NRC must to identify non-citizens: Govt to SC

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A National Register for Citizens (NRC) was needed to distinguish citizens from non-citizens and the Centre was well within its powers to identify illegal migrants and deport them as per the law, the home ministry contended in an affidavit filed in the Supreme Court on Tuesday.

Preparation of a NRC was a necessary exercise for any sovereign country for mere identification of citizens from non-citizens, it contended, without referring to the National Population Register (NPR) exercise, which gets underway next month, or the link between the two.

Identification of illegal migrants is a sovereign, statutory and moral responsibility of the government as a principle of governance. It is the responsibility of the Centre to detect illegal migrants and follow due process of law in deporting or expelling them. Such a power conferred by the Foreigners Act, 1946, is absolute and gives unfettered discretion to the government to expel foreigners from India. International laws cannot prevail over municipal laws in this matter, the affidavit, filed in response to court notices on a slew of petitions challenging the Citizenship Amendment Act and NPRNRC exercises, contended.

No illegal migrant can seek a right to settle and reside in India or make any claim for citizenship. Nor can migrants move court to press for any such right. Article 21 may have a vast canvas but it doesn’t cover illegal migrants. The procedure which puts the onus on the person claiming to be citizen to prove the fact, is ‘just’, ‘fair’ and ‘reasonable’ and has been held so by the courts. There’s a good and sound reason for placing the burden of proof upon the person concerned who asserts to be a citizen of a particular country, it contended.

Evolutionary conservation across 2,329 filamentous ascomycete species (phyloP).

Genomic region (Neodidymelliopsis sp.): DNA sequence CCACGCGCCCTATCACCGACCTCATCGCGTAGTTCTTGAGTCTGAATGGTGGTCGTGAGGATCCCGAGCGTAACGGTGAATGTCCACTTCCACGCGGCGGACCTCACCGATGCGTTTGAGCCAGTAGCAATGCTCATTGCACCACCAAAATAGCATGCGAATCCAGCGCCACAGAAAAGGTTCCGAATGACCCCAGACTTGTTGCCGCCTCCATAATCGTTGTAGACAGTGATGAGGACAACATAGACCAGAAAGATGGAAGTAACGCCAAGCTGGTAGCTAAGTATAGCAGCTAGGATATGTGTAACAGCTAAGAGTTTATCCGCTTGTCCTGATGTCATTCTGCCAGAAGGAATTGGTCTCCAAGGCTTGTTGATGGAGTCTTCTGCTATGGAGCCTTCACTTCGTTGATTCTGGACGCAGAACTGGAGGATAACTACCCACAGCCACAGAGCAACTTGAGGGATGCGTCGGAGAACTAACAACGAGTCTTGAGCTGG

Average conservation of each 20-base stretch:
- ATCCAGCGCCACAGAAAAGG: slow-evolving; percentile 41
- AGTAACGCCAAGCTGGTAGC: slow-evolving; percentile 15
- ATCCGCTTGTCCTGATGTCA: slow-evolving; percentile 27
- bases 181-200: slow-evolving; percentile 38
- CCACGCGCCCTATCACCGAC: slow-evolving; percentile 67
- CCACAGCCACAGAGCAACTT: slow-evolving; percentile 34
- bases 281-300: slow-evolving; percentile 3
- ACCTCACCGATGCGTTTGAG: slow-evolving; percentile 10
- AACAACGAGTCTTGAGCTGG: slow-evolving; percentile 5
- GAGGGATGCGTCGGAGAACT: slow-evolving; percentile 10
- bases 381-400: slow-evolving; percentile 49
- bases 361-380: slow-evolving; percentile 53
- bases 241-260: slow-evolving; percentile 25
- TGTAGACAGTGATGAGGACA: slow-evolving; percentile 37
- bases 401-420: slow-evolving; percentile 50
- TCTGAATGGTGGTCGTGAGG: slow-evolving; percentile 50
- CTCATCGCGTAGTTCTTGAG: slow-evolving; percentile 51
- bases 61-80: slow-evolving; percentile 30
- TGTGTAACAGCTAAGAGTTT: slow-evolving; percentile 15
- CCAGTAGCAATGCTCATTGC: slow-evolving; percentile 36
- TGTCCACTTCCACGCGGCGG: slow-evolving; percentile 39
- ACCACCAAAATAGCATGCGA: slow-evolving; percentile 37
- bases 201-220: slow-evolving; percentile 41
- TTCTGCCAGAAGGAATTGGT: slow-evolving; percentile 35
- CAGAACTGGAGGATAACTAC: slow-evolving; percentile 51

In order to establish one’s citizenship, one may be required to give evidence of (i) his date of birth (ii) place of birth (iii) name of his parents (iv) their place of birth and citizenship. Sometimes the place of birth of his grandparents may also be relevant like under Section 6A(1)(d) of the Citizenship Act. All these facts would necessarily be within the personal knowledge of the person concerned and not of the authorities. After he has given evidence, the state authorities can verify the facts and rebut them if necessary. If state authorities dispute the claim of citizenship by a person, it will not only be difficult but almost impossible for them to first lead evidence on these points, the affidavit contended.

The government also had similar ‘unfettered powers’ to cancel registration of Overseas Indian Citizenship card holder should one violate Indian laws after hearing them, the home ministry said. OCI cardholders are not Indian citizensbut foreign nationals holding passports of their respective countries. An OCI card serves only as a lifelong visa which gives the foreigner the right to enter and stay in India without any time limit as specified by the government under section 7B of the Citizenship Act, 1955. Section 7D empowers the government to cancel the OCI registration.

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